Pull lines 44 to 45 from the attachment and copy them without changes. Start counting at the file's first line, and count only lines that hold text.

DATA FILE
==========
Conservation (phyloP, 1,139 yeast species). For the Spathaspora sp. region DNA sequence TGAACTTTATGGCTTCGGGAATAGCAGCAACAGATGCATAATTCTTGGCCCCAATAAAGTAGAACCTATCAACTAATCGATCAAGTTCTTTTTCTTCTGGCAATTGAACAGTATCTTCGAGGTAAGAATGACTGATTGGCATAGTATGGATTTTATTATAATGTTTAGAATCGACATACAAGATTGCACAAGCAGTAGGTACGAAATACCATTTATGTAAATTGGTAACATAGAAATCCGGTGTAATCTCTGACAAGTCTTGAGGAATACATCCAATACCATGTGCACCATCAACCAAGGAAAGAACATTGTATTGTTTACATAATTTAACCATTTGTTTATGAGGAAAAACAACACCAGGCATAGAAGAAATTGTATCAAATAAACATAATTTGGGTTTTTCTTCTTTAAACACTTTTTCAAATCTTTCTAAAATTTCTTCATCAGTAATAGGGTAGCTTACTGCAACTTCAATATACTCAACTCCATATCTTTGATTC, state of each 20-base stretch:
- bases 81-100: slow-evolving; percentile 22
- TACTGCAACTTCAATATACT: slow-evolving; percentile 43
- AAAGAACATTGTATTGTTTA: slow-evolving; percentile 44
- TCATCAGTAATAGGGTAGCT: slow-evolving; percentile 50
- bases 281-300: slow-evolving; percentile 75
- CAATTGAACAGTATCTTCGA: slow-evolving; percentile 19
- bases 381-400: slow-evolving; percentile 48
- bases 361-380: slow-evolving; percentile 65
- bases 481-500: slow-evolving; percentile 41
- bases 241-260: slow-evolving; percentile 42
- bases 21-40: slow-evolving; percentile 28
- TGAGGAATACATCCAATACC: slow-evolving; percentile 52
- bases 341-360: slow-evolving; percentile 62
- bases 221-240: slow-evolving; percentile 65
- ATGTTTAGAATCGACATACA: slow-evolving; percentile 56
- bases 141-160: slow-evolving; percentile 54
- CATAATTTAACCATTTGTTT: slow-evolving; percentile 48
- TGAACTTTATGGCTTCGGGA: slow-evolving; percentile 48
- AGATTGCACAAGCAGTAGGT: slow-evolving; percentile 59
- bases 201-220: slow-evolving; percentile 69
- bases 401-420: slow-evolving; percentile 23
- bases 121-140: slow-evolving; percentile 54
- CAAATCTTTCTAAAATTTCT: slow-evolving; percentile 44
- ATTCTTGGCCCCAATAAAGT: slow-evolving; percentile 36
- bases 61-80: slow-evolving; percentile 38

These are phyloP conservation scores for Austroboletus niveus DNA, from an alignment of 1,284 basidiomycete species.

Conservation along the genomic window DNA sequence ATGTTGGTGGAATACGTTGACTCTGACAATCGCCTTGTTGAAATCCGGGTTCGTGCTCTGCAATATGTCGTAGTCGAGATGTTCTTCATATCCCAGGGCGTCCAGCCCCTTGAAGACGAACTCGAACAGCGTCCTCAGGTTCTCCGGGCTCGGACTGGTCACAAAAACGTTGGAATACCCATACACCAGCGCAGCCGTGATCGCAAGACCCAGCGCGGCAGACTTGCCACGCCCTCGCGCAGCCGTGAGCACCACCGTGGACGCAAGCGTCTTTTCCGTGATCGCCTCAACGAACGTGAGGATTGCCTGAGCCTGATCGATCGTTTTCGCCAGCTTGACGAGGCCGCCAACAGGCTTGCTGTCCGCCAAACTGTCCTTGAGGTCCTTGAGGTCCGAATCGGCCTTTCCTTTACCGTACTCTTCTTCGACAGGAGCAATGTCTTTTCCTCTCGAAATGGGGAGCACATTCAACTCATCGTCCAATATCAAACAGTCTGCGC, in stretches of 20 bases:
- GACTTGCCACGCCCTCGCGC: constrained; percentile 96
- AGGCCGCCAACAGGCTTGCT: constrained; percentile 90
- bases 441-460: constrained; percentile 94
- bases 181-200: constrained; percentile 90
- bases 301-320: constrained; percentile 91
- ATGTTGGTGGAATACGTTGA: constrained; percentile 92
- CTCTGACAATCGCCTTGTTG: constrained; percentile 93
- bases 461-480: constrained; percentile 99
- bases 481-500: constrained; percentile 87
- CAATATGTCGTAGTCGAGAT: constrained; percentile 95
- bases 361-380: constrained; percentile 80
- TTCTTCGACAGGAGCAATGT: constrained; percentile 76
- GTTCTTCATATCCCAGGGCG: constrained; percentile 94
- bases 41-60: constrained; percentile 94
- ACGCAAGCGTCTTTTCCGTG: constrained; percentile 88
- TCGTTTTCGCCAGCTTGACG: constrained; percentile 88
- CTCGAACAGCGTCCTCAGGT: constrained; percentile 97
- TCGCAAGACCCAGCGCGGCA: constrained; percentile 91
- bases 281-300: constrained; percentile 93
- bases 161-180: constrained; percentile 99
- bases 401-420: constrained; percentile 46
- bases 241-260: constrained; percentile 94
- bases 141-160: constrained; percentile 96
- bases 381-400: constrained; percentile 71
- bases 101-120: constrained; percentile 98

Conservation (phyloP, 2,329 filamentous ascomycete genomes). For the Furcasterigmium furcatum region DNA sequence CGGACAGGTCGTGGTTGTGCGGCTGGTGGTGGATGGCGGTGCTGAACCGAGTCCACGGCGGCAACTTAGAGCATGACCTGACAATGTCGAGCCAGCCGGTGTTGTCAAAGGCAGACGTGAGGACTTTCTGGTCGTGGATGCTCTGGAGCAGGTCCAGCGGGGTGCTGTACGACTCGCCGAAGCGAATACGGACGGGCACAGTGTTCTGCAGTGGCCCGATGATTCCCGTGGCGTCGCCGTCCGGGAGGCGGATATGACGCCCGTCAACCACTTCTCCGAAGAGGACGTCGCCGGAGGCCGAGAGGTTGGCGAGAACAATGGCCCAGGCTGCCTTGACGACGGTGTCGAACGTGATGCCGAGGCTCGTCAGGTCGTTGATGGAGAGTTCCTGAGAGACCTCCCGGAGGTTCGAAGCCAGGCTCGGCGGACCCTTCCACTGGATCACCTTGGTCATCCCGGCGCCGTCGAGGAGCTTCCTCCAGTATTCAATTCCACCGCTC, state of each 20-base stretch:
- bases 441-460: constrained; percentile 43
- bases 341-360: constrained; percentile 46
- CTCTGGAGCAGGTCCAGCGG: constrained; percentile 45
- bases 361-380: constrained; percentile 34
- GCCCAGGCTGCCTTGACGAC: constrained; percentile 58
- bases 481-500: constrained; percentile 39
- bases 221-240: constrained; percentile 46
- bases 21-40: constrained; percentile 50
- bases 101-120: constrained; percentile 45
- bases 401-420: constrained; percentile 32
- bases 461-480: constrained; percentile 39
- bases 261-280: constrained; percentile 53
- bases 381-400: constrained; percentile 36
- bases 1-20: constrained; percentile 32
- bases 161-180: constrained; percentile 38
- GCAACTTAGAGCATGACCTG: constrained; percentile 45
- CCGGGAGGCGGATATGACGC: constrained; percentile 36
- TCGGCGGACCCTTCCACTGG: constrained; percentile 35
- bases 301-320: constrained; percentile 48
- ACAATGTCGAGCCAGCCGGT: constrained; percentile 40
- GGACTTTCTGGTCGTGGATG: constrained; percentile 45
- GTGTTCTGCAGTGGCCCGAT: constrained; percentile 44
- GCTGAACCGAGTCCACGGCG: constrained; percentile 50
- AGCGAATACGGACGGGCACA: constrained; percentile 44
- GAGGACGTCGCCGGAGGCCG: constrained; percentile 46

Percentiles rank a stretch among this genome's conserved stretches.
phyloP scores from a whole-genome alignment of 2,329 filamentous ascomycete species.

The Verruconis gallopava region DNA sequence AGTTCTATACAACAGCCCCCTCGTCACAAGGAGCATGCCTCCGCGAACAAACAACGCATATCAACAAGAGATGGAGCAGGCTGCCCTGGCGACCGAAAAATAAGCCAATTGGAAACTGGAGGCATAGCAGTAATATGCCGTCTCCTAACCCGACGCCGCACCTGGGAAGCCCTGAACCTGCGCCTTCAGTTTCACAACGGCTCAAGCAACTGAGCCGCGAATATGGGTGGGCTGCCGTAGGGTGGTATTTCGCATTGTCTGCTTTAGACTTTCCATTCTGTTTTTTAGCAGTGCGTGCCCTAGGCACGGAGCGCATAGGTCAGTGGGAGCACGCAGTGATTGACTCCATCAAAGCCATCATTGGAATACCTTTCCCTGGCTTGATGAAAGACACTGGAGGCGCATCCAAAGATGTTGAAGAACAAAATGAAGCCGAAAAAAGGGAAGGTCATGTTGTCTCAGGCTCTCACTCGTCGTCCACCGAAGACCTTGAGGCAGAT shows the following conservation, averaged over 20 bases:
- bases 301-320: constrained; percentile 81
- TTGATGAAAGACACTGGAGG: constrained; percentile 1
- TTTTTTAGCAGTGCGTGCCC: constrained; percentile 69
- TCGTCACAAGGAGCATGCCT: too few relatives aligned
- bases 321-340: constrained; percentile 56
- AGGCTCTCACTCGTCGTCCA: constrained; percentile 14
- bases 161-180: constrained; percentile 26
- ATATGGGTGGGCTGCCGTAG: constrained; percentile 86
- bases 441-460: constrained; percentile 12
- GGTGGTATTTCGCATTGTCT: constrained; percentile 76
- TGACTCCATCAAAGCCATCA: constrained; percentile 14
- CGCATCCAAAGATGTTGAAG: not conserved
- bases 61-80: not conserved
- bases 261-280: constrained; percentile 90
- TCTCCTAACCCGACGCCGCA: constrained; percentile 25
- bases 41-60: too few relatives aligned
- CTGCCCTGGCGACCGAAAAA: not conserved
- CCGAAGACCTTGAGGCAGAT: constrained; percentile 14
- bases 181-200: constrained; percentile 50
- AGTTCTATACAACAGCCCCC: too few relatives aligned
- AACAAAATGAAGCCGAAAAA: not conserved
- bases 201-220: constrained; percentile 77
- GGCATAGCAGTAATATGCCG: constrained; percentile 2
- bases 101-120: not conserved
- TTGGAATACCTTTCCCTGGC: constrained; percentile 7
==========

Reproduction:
- TCGTTTTCGCCAGCTTGACG: constrained; percentile 88
- CTCGAACAGCGTCCTCAGGT: constrained; percentile 97